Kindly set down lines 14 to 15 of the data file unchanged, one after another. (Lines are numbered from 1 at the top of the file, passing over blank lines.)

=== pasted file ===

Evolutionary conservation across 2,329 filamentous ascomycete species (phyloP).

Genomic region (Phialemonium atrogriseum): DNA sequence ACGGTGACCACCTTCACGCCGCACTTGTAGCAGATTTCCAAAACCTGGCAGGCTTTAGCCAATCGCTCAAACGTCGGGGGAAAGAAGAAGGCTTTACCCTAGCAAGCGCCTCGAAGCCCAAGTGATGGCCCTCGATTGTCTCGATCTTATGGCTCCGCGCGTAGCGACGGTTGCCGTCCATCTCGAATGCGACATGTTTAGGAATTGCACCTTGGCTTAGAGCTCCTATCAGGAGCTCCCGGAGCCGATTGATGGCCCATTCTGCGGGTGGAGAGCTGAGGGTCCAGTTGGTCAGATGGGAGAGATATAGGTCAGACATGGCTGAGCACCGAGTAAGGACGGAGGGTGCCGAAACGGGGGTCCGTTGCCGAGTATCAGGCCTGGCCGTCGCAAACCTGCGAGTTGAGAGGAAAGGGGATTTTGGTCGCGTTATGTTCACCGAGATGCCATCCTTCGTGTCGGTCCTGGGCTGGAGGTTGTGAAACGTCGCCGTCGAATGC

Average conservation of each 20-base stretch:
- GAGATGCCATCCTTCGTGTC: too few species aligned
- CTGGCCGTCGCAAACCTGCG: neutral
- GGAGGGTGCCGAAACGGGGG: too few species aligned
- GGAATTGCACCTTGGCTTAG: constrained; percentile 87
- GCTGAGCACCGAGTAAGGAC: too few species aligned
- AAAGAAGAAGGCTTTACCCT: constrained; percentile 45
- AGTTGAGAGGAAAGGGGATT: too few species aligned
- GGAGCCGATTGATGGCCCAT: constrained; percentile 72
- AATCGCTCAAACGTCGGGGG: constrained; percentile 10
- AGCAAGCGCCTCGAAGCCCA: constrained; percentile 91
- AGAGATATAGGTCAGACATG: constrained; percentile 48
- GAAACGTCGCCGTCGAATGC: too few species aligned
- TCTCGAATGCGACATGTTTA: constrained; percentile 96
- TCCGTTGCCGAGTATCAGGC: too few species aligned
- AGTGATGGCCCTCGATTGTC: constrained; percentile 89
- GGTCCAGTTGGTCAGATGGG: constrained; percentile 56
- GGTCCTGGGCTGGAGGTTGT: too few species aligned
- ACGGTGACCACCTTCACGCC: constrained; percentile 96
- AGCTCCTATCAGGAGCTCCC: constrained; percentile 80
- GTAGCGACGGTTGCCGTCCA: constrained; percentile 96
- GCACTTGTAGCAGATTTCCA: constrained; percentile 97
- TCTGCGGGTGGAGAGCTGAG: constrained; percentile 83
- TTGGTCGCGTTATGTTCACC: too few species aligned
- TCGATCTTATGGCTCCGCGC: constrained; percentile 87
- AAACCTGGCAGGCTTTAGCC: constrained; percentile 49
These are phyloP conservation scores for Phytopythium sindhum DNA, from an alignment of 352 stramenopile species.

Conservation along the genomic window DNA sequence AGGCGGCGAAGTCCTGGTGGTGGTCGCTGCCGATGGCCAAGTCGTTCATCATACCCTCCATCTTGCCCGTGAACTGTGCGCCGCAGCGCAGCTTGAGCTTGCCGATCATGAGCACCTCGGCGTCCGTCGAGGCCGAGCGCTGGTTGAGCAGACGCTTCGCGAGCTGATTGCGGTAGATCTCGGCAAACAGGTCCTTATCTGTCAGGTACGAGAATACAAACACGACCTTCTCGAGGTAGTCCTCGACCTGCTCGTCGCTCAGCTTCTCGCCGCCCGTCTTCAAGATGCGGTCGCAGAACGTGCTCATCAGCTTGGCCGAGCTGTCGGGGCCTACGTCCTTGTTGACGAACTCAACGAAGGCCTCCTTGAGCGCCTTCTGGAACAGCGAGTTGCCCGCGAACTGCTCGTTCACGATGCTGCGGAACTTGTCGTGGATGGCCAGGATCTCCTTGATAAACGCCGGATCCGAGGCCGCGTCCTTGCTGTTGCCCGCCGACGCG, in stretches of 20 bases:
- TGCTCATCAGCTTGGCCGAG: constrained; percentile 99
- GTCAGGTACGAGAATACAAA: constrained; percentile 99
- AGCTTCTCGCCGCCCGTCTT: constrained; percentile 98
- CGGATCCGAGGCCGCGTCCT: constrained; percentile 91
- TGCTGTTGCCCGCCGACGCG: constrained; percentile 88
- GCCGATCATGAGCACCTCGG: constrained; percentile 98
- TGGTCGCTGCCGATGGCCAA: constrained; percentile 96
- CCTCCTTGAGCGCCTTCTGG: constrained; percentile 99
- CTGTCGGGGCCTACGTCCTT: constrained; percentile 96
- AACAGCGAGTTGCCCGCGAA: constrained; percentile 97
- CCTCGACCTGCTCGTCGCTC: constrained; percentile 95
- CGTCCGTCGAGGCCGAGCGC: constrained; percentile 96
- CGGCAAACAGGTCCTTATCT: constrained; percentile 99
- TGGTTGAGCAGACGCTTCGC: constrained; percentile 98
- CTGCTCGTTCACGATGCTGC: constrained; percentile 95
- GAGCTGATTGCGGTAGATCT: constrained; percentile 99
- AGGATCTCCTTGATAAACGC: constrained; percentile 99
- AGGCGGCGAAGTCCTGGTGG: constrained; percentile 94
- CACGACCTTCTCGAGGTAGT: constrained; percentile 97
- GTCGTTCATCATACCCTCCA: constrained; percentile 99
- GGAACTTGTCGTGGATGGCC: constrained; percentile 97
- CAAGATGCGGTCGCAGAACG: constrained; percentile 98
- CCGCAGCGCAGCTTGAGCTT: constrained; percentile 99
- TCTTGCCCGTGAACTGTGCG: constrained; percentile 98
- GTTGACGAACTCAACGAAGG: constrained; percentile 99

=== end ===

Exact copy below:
- AGAGATATAGGTCAGACATG: constrained; percentile 48
- GAAACGTCGCCGTCGAATGC: too few species aligned